On average, radio delivers 93% of its lead-in audience during commercial breaks, according to [download page] a December 2011 study conducted by Arbitron, Media Monitors, and Coleman Insights. Data from “What Happens When the Spots Come On: 2011” indicates that when comparing the average minute audience during commercial breaks to the audience for the minute before the commercials began, the audience delivery during breaks of 1 to 3 minutes in duration are nearly the same as the lead-in audience (100%, 99%, and 96%, respectively). Radio also show strong performance during longer breaks: the audience levels during 4-minute breaks was 92% of the lead-in audience, 87% of the lead-in audience during 5-minute breaks, and 85% of the lead-in audience during breaks of 6 or more minutes.
On a 24-hour basis, the average radio station was found to air 2.6 commercial breaks and an average of nearly 9 minutes advertising per hour, with the average spot break being roughly 3.5 minutes in duration.
Results Defy Expectations
There appears to be a considerable gap in the perception of the size of radio’s audience during commercial breaks and the study’s results: advertisers and advertising agency respondents to the survey believed the audience during commercial breaks to be 68% of the size of the audience before commercials begin, while radio broadcasters provided a higher estimate, believing the audience during spot breaks to be 78% of the size of the audience before the start of the break.
Elderly More Likely to Stay Tuned
Among teens and 18-24-year-olds, radio delivers 90% of its lead-in audience during commercial breaks, while among people age 65+, that proportion rises to 98%. The results show only a marginal difference between male and female audience delivery (93% and 92%, respectively).
Stations with spoken word formats delivered virtually the same audience during commercial breaks compared with the lead-in (99%), while stations with music formats fared slightly worse, at 88% of their lead-in audience. Although the high audience level for spoken word stations during commercial breaks was relatively consistent by demographic, the audience level for music stations during commercial breaks was somewhat lower among a younger demographic: whereas music stations delivered 85% of the lead-in audience among 18-34-year-olds, they delivered 93% among persons aged 65 and older.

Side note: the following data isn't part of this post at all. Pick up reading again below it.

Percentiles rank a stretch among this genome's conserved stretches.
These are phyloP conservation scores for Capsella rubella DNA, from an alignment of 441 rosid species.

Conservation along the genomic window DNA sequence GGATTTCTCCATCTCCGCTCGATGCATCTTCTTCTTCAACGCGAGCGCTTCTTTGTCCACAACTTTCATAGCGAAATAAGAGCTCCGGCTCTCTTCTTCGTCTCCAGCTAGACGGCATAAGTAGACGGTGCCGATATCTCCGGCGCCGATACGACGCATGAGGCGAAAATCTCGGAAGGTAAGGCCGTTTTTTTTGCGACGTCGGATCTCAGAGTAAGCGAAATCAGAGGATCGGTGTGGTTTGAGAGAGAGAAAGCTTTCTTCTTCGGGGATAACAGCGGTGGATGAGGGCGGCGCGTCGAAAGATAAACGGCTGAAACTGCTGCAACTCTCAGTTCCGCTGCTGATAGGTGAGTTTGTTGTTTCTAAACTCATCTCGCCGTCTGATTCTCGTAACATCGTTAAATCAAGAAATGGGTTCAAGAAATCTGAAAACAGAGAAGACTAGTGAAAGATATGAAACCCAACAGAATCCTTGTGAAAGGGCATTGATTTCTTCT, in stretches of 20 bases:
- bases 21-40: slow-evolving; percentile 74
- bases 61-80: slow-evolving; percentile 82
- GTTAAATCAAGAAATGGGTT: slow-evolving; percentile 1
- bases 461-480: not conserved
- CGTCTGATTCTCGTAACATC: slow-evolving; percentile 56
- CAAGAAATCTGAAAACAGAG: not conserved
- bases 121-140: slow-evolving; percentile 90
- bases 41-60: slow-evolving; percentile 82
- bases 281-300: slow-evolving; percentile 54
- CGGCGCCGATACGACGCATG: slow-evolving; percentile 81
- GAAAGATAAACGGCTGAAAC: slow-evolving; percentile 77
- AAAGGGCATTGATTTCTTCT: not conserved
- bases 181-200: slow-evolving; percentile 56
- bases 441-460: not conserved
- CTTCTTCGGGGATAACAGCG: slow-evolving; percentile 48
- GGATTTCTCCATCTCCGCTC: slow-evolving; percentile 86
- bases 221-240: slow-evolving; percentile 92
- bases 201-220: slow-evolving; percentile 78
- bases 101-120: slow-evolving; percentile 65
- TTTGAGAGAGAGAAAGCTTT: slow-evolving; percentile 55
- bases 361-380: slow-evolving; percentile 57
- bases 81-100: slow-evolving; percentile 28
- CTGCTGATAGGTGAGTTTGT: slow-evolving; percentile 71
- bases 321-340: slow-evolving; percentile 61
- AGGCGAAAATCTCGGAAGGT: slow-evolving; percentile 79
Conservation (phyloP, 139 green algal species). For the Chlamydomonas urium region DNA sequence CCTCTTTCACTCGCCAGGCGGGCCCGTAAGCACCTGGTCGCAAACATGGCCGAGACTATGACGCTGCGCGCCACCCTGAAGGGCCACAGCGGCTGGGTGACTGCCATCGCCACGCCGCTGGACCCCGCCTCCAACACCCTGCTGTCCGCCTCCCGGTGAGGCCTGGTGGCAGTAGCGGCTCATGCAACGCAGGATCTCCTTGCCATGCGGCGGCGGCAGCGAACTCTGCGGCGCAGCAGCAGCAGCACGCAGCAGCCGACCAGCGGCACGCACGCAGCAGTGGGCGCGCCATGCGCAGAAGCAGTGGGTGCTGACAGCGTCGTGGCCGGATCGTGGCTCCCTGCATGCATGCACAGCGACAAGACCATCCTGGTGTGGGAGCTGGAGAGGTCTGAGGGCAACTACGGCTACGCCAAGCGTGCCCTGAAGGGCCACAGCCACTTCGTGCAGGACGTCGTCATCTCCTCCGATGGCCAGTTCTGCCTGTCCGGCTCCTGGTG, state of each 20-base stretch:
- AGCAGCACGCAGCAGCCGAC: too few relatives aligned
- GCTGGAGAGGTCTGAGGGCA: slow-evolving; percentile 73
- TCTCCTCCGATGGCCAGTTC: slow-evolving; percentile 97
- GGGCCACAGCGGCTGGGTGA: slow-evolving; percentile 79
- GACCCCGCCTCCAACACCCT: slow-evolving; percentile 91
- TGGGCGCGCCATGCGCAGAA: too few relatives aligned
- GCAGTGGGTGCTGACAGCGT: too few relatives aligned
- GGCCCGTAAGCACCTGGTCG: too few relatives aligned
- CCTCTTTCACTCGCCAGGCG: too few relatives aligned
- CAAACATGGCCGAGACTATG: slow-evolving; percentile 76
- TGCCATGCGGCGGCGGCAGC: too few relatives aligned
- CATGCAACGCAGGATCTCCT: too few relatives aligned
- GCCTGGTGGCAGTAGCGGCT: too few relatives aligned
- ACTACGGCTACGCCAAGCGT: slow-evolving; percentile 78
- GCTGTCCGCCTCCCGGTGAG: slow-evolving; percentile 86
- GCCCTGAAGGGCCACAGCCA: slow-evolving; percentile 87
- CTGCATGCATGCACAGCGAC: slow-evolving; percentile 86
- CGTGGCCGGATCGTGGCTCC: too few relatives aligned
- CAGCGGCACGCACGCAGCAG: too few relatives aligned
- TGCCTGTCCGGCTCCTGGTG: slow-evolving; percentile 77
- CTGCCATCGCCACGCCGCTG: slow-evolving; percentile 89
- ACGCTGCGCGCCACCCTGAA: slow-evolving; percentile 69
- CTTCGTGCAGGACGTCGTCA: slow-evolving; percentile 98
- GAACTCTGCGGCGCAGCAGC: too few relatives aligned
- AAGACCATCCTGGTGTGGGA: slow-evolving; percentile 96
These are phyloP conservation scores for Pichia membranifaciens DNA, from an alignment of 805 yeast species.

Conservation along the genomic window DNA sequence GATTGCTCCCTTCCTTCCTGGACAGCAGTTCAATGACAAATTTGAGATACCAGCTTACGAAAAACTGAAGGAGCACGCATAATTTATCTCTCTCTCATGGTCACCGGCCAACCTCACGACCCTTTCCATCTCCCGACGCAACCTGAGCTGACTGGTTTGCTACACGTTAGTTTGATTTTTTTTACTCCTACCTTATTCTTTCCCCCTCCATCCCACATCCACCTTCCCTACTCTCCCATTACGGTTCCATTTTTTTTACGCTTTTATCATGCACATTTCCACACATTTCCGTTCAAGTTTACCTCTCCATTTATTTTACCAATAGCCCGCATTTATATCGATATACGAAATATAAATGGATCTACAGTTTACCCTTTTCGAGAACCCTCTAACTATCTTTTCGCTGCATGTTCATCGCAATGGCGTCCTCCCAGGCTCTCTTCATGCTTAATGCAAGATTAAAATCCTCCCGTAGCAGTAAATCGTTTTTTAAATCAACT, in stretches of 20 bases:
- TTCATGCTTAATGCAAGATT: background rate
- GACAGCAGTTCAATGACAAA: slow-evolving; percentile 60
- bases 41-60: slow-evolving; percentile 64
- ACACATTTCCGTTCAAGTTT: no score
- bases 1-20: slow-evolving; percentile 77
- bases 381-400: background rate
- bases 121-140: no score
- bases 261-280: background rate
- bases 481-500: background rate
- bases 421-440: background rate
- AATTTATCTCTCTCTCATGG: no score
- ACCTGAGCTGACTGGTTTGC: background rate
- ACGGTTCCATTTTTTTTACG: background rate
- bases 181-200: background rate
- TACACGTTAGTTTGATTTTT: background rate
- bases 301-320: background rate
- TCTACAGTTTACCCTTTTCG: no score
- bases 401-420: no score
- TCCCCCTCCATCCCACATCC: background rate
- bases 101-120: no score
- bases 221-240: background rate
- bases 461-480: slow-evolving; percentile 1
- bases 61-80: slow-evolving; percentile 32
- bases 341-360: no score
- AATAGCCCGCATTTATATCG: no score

According to Arbitron’s December 2011 RADAR report, in addition to adding 1.4 million weekly listeners in the past year, radio listening among key demographics continues to hold steady: compared to the December 2010 report, the 12-to-17-year-old audience remained consistent at 22.8 million, or 92% of that demographic’s population, while listeners aged 18-34 increased slightly to reach 66.3 million, or 93.4% of that demographic.
Music Audience Levels Highest for Country, Ethnic-Targeted Stations
Arbitron’s commercials study found that country stations delivered 89% of their lead-in audience during commercial breaks, ahead of rock-oriented stations (86%) and contemporary hit radio (83%), while both urban (93%) and Spanish (95%) music stations fared significantly better than the average. According to the December RADAR report, radio’s Hispanic audience aged 12 and older grew by nearly 1 million in the past year, to reach 95% of the demographic.
- Of the markets examined in the commercials report, the 3 with the highest percentage of lead-in audience during commercial breaks were Pittsburgh, New York, and Washington, with 95%, while the 3 with the lowest percentage were Salt Lake City, San Diego, and Sacramento, with 91%.
- Commercial break audience delivery was consistent throughout the year, staying between 93% and 94% of its lead-in audience during each month of the year.
- According to the RADAR report, radio demonstrates a significant ability to attract an affluent, educated audience: the medium reaches more than 132 million weekly radio listeners aged 12 and older with a household income of $75K or more. Additionally, 40.8 million adults aged 18 to 49 who are college graduates tune into radio on a weekly basis, while 26 million adults aged 25 to 54 with both a college degree and a household income of more than $75K tune into radio on a weekly basis.
About the Data: The Arbitron research covered 17,896,325 unique commercial breaks involving 61,902,473 minutes of advertising from October 2010 to September 2011 on 866 stations from all 48 Arbitron Portable People Meter markets.